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Researchers used AI to turn two-dimensional (2D) images into stacks of virtual three-dimensional (3D) slices showing activity inside organisms. Pixabay

A team of researchers has used Artificial Intelligence (AI) to turn two-dimensional (2D) images into stacks of virtual three-dimensional (3D) slices showing activity inside organisms.

Using deep learning techniques, the team from University of California, Los Angeles (UCLA) devised a technique that extends the capabilities of fluorescence microscopy, which allows scientists to precisely label parts of living cells and tissue with dyes that glow under special lighting.


In a study published in the journal Nature Methods, the scientists also reported that their framework, called “Deep-Z,” was able to fix errors or aberrations in images, such as when a sample is tilted or curved.

Further, they demonstrated that the system could take 2D images from one type of microscope and virtually create 3D images of the sample as if they were obtained by another, more advanced microscope.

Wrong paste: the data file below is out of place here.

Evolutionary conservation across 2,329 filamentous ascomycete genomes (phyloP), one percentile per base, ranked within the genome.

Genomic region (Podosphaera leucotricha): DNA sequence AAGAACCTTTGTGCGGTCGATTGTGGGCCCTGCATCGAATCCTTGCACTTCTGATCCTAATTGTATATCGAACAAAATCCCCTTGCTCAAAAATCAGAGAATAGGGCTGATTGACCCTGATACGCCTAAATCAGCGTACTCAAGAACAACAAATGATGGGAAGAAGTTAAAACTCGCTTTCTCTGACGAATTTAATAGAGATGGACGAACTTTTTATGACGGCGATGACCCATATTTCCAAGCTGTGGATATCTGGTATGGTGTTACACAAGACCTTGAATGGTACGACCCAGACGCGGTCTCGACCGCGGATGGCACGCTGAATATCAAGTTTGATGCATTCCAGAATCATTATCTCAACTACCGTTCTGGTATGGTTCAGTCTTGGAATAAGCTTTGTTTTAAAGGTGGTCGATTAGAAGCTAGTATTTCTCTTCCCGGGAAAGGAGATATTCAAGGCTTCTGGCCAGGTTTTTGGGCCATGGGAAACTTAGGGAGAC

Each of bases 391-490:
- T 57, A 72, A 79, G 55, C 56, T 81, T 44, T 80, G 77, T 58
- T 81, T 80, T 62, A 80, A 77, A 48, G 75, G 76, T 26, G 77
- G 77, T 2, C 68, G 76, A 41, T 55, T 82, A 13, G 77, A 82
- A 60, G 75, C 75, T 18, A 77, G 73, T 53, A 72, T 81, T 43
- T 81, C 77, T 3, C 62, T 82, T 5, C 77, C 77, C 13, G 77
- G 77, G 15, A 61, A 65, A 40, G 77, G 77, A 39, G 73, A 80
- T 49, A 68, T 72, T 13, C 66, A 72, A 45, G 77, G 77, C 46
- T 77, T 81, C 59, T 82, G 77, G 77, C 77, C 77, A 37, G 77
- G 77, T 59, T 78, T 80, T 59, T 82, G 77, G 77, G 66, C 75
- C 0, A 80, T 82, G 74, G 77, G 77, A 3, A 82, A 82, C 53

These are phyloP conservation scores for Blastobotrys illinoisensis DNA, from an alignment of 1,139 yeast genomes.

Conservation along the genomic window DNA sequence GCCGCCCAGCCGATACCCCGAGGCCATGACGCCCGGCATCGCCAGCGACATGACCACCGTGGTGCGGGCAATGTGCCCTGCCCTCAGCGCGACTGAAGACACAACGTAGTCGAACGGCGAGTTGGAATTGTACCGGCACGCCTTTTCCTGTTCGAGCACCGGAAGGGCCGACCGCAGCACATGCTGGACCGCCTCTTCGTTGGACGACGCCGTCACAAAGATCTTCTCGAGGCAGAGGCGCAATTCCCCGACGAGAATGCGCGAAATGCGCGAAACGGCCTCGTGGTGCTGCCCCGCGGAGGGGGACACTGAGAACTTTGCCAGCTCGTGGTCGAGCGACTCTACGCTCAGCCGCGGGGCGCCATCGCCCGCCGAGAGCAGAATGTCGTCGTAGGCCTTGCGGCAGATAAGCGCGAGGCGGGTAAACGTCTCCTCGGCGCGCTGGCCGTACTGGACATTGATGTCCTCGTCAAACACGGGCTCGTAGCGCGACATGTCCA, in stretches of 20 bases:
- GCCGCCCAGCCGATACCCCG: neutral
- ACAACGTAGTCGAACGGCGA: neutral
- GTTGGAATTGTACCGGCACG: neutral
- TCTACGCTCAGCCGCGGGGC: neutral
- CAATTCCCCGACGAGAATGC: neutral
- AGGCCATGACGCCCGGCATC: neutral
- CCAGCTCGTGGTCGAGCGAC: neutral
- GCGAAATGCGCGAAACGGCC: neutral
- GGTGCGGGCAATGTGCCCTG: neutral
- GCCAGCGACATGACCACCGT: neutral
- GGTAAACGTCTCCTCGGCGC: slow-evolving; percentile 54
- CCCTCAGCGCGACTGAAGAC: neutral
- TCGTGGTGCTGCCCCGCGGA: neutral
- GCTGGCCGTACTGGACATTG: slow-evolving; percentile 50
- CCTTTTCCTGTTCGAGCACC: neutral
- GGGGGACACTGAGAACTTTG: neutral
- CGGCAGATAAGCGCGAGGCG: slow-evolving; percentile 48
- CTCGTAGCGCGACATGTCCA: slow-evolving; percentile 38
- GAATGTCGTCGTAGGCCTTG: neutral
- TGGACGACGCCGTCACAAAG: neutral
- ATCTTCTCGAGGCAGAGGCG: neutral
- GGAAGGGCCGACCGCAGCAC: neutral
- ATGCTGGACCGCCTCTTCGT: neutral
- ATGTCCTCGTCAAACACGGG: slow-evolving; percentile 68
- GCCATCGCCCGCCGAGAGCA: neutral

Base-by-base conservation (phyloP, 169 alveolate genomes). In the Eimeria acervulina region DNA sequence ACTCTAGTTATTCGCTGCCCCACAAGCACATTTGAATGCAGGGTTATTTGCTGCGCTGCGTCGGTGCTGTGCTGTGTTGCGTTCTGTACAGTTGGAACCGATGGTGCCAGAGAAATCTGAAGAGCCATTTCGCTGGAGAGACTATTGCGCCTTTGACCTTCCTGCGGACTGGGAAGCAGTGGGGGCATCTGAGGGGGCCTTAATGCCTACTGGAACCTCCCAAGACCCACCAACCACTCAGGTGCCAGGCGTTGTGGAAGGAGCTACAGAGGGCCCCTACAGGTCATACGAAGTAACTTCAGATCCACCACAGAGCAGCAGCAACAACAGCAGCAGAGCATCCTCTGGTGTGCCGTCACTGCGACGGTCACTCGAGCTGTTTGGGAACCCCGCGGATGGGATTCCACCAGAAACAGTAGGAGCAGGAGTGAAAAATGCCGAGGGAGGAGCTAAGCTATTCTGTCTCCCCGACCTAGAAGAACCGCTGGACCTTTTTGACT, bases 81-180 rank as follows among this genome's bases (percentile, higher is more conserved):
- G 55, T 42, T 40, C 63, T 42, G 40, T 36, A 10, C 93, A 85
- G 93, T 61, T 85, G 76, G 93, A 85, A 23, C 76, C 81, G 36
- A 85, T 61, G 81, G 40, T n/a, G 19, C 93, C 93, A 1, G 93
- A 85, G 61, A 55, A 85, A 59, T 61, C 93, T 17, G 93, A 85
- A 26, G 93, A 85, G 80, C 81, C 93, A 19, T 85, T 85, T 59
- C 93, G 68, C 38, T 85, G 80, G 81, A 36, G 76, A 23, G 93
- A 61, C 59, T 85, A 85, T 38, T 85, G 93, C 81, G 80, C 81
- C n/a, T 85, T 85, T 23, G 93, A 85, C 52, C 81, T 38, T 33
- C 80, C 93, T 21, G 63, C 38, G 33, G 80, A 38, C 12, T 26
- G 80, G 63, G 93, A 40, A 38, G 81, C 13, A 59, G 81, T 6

“This is a very powerful new method that is enabled by deep learning to perform 3D imaging of live specimens, with the least exposure to light, which can be toxic to samples,” said senior author Aydogan Ozcan, UCLA chancellor’s professor of electrical and computer engineering.

In addition to sparing specimens from potentially damaging doses of light, this system could offer biologists and life science researchers a new tool for 3D imaging that is simpler, faster and much less expensive than current methods.


3D imaging that shows the activity inside organisms has been made easier with the use of AI. Pixabay

The opportunity to correct for aberrations may allow scientists studying live organisms to collect data from images that otherwise would be unusable.

Investigators could also gain virtual access to expensive and complicated equipment, said researchers.

“Deep-Z” was taught using experimental images from a scanning fluorescence microscope, which takes pictures focused at multiple depths to achieve 3D imaging of samples.

In thousands of training runs, the neural network learned how to take a 2D image and infer accurate 3D slices at different depths within a sample.

Then, the framework was tested blindly – fed with images that were not part of its training, with the virtual images compared to the actual 3D slices obtained from a scanning microscope, providing an excellent match.

The researchers also found that Deep-Z could produce 3D images from 2D surfaces where samples were tilted or curved.